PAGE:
Pastoral care after devastating quake
Two months after the devastating earthquake in Turkey and Syria, Chief Apostle Jean-Luc Schneider will be visiting the congregation of Istanbul in Turkey. How are the people holding up in Turkey? And how is the Church responding to the disaster?
The city of Antakya in southern Turkey is older than Christianity. Tourists and locals alike love the small winding alleys, the churches, the mosques and synagogues. Museums and department stores invite you to marvel and stroll. But on 6 February 2023 the city was wiped out. The ancient city, the capital of Hatay province, is almost completely deserted.
The epicentre of the devastating 7.7 magnitude earthquake was not far away. Buildings collapsed and people were asleep and buried under the rubble. At least 50,000 people in Turkey and Syria lost their lives. An estimated 20 million people have been relying on emergency relief since the disaster.
In a state of shock
“For the people the whole situation is psychologically very distressing,” Bishop Aramik Fesdjian reports. He is responsible for the region. “Many have lost close relatives, their homes, and some all their belongings.” In Antakya, there was a New Apostolic congregation with about fifty members. A young sister and her daughter were killed in the earthquake, as well as some of the regular guests. Many are injured and in shock.
The members in Antakya have lost their homes, many of them all their belongings, their jobs, relatives, and friends. They have found shelter outside Antakya. The conditions are difficult.
Chief Apostle Jean-Luc Schneider is planning to visit Istanbul in Turkey on 3 April. “The visit will not be a celebration with concerts and events,” Bishop Fesdjian says. “Due to the tragedy in the south-eastern part of the country, we need the Chief Apostle here for pastoral care.”
The desire to help is great
In the immediate aftermath of the earthquake, District Apostle Rainer Storck, who is responsible for the New Apostolic Christians in Turkey and Syria, wrote: “Since Monday morning, I have been following the news of the earthquake and the growing death toll in the border region between Turkey and Syria with dismay.” He added: “We fear for those buried, grieve with their families, and ask God to help all those affected.”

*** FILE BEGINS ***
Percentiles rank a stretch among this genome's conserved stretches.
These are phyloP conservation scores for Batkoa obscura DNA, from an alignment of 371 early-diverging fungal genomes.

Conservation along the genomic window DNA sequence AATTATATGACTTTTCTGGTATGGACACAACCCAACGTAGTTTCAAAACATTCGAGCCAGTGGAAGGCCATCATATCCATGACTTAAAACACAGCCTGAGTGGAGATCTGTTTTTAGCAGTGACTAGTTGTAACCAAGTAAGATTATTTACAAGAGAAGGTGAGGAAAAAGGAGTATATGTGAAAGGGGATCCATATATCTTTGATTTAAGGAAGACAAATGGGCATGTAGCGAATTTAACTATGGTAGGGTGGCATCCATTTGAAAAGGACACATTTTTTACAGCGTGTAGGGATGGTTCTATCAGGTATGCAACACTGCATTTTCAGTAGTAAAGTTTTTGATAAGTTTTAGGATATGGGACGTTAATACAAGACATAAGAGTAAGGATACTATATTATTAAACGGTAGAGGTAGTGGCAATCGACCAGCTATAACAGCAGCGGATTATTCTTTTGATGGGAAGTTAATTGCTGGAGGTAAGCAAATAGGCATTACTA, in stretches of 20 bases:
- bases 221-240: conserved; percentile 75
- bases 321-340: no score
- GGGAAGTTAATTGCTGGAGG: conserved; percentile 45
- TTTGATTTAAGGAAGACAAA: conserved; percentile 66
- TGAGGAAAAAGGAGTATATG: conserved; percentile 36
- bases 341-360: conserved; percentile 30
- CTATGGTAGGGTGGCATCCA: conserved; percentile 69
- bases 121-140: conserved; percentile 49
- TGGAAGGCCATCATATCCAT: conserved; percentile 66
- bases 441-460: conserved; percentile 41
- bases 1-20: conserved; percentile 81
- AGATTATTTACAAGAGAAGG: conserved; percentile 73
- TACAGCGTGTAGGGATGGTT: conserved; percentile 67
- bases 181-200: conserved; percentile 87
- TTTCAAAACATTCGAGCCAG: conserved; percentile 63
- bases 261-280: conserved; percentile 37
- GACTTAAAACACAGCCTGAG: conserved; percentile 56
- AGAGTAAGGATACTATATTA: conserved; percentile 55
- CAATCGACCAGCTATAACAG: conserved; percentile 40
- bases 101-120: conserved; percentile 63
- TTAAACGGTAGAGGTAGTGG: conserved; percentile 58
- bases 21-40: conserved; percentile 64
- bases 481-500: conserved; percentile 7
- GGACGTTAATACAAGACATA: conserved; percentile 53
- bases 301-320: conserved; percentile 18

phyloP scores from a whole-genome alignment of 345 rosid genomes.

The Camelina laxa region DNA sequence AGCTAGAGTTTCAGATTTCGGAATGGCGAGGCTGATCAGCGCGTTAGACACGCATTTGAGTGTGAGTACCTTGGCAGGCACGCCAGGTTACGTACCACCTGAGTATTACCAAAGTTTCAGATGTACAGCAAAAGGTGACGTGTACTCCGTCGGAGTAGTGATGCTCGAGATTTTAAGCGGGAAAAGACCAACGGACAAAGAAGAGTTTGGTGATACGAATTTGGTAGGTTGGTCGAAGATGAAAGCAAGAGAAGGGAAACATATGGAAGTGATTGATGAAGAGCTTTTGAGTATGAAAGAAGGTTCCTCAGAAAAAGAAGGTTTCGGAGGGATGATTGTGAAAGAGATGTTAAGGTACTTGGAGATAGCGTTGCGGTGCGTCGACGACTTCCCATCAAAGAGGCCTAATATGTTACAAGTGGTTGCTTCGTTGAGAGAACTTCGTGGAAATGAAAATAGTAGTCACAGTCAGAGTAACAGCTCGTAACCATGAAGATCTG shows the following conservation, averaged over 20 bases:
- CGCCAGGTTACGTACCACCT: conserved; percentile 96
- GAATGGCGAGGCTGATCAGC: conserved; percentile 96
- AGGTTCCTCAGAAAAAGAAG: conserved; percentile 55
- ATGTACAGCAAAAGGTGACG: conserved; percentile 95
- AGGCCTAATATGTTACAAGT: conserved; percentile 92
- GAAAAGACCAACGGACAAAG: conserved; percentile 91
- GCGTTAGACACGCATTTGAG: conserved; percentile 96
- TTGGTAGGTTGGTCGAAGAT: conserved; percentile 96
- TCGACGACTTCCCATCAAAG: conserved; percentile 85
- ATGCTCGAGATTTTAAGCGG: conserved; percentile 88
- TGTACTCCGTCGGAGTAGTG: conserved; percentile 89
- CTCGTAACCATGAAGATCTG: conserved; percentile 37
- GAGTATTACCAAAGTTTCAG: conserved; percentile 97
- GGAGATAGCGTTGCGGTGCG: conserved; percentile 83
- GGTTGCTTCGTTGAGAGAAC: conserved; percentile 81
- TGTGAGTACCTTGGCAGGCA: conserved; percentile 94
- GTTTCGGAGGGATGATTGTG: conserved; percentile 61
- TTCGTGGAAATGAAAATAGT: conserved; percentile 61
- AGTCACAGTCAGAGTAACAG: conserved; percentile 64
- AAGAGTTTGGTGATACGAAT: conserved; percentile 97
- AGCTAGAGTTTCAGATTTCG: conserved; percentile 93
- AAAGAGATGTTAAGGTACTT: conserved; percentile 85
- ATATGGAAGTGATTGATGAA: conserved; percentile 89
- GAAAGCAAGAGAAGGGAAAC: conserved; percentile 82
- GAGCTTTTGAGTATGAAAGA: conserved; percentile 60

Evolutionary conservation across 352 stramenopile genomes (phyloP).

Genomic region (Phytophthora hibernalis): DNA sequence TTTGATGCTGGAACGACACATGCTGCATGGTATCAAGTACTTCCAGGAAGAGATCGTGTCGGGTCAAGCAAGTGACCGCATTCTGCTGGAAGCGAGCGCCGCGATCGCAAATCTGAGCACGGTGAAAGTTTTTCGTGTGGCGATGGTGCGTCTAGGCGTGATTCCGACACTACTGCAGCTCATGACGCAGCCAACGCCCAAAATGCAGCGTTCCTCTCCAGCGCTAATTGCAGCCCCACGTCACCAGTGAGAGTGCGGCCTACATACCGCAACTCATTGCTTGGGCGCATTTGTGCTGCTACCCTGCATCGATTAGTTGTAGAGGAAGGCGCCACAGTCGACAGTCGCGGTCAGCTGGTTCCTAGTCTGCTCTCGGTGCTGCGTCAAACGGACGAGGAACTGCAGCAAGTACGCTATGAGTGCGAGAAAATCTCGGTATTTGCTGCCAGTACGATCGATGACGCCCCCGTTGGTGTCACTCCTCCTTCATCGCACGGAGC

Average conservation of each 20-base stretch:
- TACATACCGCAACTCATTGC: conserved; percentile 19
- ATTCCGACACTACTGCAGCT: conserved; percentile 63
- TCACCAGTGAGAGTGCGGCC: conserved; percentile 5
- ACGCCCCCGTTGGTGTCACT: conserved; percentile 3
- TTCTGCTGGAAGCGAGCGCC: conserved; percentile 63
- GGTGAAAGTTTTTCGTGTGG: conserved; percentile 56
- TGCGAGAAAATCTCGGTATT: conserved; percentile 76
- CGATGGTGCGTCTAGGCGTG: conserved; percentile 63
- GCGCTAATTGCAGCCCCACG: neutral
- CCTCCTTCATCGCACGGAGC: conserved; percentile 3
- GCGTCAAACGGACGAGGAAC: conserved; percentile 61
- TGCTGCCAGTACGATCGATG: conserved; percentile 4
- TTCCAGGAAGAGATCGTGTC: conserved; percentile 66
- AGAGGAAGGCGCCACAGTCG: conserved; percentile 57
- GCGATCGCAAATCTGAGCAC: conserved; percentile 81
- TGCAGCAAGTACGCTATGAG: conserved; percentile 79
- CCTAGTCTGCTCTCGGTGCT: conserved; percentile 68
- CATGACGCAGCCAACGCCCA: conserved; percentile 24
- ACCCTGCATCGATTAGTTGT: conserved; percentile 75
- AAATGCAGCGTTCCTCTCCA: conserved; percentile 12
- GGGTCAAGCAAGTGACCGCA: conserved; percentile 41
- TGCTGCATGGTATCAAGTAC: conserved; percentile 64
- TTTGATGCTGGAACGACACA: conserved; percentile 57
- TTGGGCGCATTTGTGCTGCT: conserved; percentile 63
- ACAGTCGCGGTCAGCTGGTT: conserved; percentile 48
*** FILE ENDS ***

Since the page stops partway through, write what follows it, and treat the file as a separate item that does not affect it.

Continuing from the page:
Church members organised an aid convoy to the earthquake-ravaged region, bringing urgently needed food, warm clothing, and water, and helping with the evacuation. “Our Church members did what families do and helped one another,” Bishop Fesdjian reports. The New Apostolic Church in Western Germany and the aid organisation NAK-karitativ have provided emergency aid of 10,000 euros. Further support measures are planned.
The suffering of the people in Turkey and Syria has touched many people. For example, young people from the Kassel-Korbach district in Germany organised a benefit concert, the proceeds of which were donated to the earthquake relief of the New Apostolic Church Western Germany. And children from the congregation of Dillingen in Germany organised a bazaar, together with their teachers. They donated the proceeds to NAK-karitativ’s Turkey-Syria earthquake fund.
Comfort through trust in God
Chief Apostle Schneider spoke about the earthquake in a divine service about a month afterwards: “One might think: this is the consequence of bad decisions that people have made,” he said in New York, USA, on 12 March. “But no human being caused the movement of those tectonic plates.” He went on to say: “God can use even bad things for good and He can use the trials we go through to help us to focus on what is really important: our eternal life, our relationship with God.” Sometimes, though, he said, you just can’t understand it. “God just tells us: ‘Please trust Me. Even if you don’t understand what’s going on. Trust Me. I love you.’”
This is the attitude Bishop Aramik Fesdjian encountered when he visited the members of the Antakya congregation in shelters, hospitals, and in the homes of relatives. “The Lord permitted it,” he said, was the basic tenor during the visits. “We don’t ask questions, and now we look forward, trusting in the Lord.”
“The visit of our Chief Apostle comes at the right time,” Bishop Fesdjian says. “I believe and hope that he will be a source of great consolation for our brothers and sisters in Antakya. Some of those directly affected by the earthquake will have the opportunity to meet with the Chief Apostle before the divine service.